We’ve never met. In fact, you have no idea of my specific existence, but I think about you a lot. Sometimes on the subway I’ll see a youngish brown-haired man and wonder if we’re connected. When an older gentleman or woman passes by, I think about your folks —what they’re like and if they have grandkids. Other grandkids, that is.
See, I have a son, Isaiah, who’s two and a half, and you, my anonymous sperm donor, made him possible. For that I thank you with all the gratitude I can summon now and forever. That sounds like a corny love song lyric, I realize, but the sentiment is true. I’m so deeply appreciative that something—a little extra cash? some desire to change the life of someone you’ve never met? an inexplicable nudge from the universe?—motivated you to head to a sperm bank some years ago. With this kid, I feel like I’ve won a lottery. He’s a curious, sometimes exasperating, big brown-eyed willful wonder. And you’re his bio-dad.
Yesterday morning he opened up a closet in the bathroom and got into the tampons. Again. He held one up and asked in elemental syntax, “What do?”
I gave a broad non-answer about it being something women need, not little children.
“What it does?” he persisted. I ignored him, trying to pry the cardboard applicator out of his sweaty, little hand. He resisted and we left the bathroom. He peered through it like a telescope before dropping it en route to his bed for a little extra morning cuddle with Lamby, a favorite stuffed pig I misidentified months ago. Then, he announced he was ready to eat his toast with cream cheese (a food preference he inherited from me), and ran barefoot to the table. Our downstairs neighbor tolerates us, barely.
Sometimes he’ll look me in the eye, get serious, and ask, “Are you happy?” I tell him “yes” (no lie when I’m with him). Then he asks again, in a different tone as if trying to call me out in my angst, to catch me being dishonest with him, and with myself. Listen, I know I’m projecting here. He’s not intuitive. He’s just practicing conversation.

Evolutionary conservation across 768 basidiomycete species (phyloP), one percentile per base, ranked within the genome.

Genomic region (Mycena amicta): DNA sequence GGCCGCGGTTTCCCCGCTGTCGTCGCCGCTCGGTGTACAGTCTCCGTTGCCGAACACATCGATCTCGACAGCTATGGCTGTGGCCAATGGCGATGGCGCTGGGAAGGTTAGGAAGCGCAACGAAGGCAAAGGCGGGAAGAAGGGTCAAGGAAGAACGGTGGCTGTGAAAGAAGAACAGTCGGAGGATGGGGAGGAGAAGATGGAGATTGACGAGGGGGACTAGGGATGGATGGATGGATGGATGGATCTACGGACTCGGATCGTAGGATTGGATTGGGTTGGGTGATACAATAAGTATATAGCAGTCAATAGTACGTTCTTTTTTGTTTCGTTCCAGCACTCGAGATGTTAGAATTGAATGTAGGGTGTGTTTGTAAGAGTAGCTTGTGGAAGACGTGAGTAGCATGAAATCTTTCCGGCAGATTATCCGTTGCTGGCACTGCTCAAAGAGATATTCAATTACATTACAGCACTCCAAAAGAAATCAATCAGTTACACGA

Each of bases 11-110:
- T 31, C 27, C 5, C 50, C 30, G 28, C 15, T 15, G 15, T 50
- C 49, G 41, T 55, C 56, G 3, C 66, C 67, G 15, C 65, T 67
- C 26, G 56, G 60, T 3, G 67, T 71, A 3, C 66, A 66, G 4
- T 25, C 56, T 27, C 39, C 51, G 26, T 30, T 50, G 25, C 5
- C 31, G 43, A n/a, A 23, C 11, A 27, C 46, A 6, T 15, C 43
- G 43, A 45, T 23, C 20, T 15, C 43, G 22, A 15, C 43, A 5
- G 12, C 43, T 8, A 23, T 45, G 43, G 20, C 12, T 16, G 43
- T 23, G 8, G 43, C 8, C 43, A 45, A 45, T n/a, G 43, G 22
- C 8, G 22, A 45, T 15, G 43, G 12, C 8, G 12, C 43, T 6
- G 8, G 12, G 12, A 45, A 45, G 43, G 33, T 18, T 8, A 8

Last week he wandered around the apartment murmuring, “Must gather coconuts. Must gather coconuts,” a phrase he parroted from Jake and the Neverland Pirates, a beloved Peter Pan knock-off cartoon. Last month he responded to my niece’s cautionary words about getting too close to unsteady shelves in the basement by asserting, “I like dangerous.” He wants to be in charge, to hold precious objects—a bottle of bubbles, ice tongs, drinking glasses, you name it—and tells me proudly, “I hoag it.”
Every small child has mispronunciations their families consider unforgettable, delicious. Children say the darndest things and all the treacle that goes with it, sure, but when it’s your own kid you somehow cannot tire of the syrup.
When I say I think about you lately it’s because I want to offer these quirks to you. I find myself thinking, as he grows older and more into himself, what a loss that you have no idea this wonder of a child exists. How much richer your life would be with Isaiah in it, trying to slide down the firefighters’ pole at the playground, scampering up the motorcycles parked on our street and adjusting their rearview mirrors, explaining bemusedly “there’s no witch,” when I ask which tiny picture he was asking about in the map of Have You Seen My Dragon?. (Homonyms will get you every time.)
Please don’t misunderstand me. I worry that it sounds like pity is what drives me to reach out. Not at all, though I marvel that this person, whose life you facilitated, is an unknown to you. You probably have a vague notion that your offspring is out there. But you’ve no idea of the specificness of him. In sharing a bit of who Isaiah is, I’m really trying to tell you how much love and joy you’ve helped me create. For me, this kid lights up the room, even in full daylight.
“Where’s my daddy?” he asked a few months ago. I might have misheard, but I recall an emphasis on “my.” After all, fathers are everywhere. Many of his friends have one. They appear in books. His cousins have one. Even his own mom. I panicked for a hot second about how to answer before he got distracted and walked away. He’s like that these days.
His question prompted me to ask some single mother pals of mine how they’ve dealt with that question. One said she replies: “You don’t have a daddy, sweetheart. You have a mama and a nana, etc.” Another told me, “My answer is: ‘You don’t have a daddy, you have a donor.’” Then she says, “A donor gives you a very special gift. Like blood or, in this case, life!”
It’s true. You did. It was a gift. No, that’s not right. It is a gift. Every single day.
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